I also visited Port Tower one day, walking around Meriken park and all the way back to Sannomiya station – with quite a bit of shopping done in between. (I even bought a dress, which I’m still really excited about since I got it done despite the language barrier!)

Oh! And I also got to visit the Fukuju sake brewery, which included a short tour of the facilities. There’s sake in there!

The food

I very recently started eating fish which, honestly, was good timing because there weren’t a lot of vegetarian options.

And while my favorite food discovery was the FamilyMart store in our hotel, I ate some amazing (and different) stuff in Japan. I was very, very far out of my comfort zone!

How was this from the convenience store? Also, Inari is the best thing ever.

Kobe is best known for, well, Kobe beef. I obviously didn’t have any of this (though everyone said it was extremely tender and delicious), but I did have a lot of sushi. I honestly had no idea what kind of fish I was eating most of the time, aside from toro and a few others. It was extremely fresh. There were also a lot of… different textures. Some of which worked well with me, others didn’t. Overall, 1000/10, would recommend sushi in Japan.

What to know

I feel like I’d need to spend more time in Kobe to better understand any cultural differences or expectations that I might not have picked up on. But, a few tips:

  • Bring cash with you. A lot of stores and taxi drivers didn’t take cash, so it was handy to have some yen on hand.
  • And by “some” yen, I’m talking a couple thousand. As an American, I tended to move the decimal point to the left by two digits to get a rough idea of what I was paying in USD. So if something was 10,000 yen, it was probably about 100 dollars.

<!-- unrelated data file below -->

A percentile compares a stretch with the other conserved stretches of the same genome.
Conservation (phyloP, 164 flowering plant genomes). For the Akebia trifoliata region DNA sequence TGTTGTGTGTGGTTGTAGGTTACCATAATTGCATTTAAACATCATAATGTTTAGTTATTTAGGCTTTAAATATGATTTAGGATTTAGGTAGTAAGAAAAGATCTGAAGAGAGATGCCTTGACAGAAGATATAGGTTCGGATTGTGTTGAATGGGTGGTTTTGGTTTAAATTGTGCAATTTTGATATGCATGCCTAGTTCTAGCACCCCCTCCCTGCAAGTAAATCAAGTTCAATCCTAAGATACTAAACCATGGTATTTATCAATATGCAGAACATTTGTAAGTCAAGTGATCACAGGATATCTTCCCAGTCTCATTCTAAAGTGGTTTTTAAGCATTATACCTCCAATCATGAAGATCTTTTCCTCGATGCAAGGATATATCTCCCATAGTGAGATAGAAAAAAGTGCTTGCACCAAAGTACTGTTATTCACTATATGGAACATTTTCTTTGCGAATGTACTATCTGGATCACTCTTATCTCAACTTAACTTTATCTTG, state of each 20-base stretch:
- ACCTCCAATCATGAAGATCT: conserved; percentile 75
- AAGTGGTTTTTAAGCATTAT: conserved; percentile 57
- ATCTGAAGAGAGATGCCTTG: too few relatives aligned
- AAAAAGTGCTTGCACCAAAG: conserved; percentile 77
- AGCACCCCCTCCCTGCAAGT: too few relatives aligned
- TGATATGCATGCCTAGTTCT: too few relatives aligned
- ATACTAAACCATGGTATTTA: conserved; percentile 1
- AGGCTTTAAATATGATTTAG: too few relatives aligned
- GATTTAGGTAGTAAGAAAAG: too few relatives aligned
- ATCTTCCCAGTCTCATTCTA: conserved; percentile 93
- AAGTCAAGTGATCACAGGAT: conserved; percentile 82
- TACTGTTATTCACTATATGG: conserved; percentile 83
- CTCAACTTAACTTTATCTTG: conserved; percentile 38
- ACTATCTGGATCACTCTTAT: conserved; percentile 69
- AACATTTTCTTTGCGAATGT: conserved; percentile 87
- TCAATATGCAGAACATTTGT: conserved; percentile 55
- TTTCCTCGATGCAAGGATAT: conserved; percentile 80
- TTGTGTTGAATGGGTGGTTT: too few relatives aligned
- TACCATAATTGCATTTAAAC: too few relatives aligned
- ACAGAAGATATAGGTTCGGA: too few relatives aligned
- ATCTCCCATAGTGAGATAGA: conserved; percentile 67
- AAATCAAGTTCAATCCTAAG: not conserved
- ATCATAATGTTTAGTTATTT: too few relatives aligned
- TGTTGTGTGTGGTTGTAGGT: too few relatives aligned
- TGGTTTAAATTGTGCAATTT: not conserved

• Always take your shoes off when going into a carpeted area. I went into a dressing room with my shoes on and the shop attendant kindly reminded me not to do that. (I felt terrible!)
  • Taxi doors do, indeed, close and open on their own. So don’t try to shut them.
  • I preferred to keep my visible tattoos and piercings to a minimum. There are a lot of tourists visiting Japan, so it’s not uncommon to see. Nevertheless, based on cultural connotations and history, I felt more comfortable dressing a bit more conservatively.
  • When handing something to someone, use two hands. It’s more polite and a sign of respect. (It took me a few trips to the convenience store when paying with my credit card to pick up on this one.)
  • On that note, food in convenience stores is cheap – but also really good, and probably better quality than we’ll ever see back home. FamilyMart sushi was my lunch almost every day.
  • Up your respect game by about 1000 percent. As someone who’s very quiet, it was really nice to be in a culture that assumes respect between folks from the get-go. Bowing, saying “please” and “thank you,” and allowing others to go first was paramount.
  • If you’re vegetarian, let the waiter or waitress know to see if they can work with you. I had an “incident” with some foie gras (of all things) at one restaurant. The next night, when I specified that I only ate seafood, the cook went out of his way to make sure that even the broth they provided in between courses was made with seafood – rather than the typical chicken stock.
  • Download Google Translate! The places you want to eat won’t have English menus anyway, but Google Translate does pretty well if you use the camera tool. It lets you take a picture and then use your finger to highlight the text you want to translate. This was a godsend.

If you’ve been to Japan, or are hoping to go in the future, I would love to hear about your experience. I very much want to go back – next time, with Gustavo! – and would love to add some ideas to our itinerary.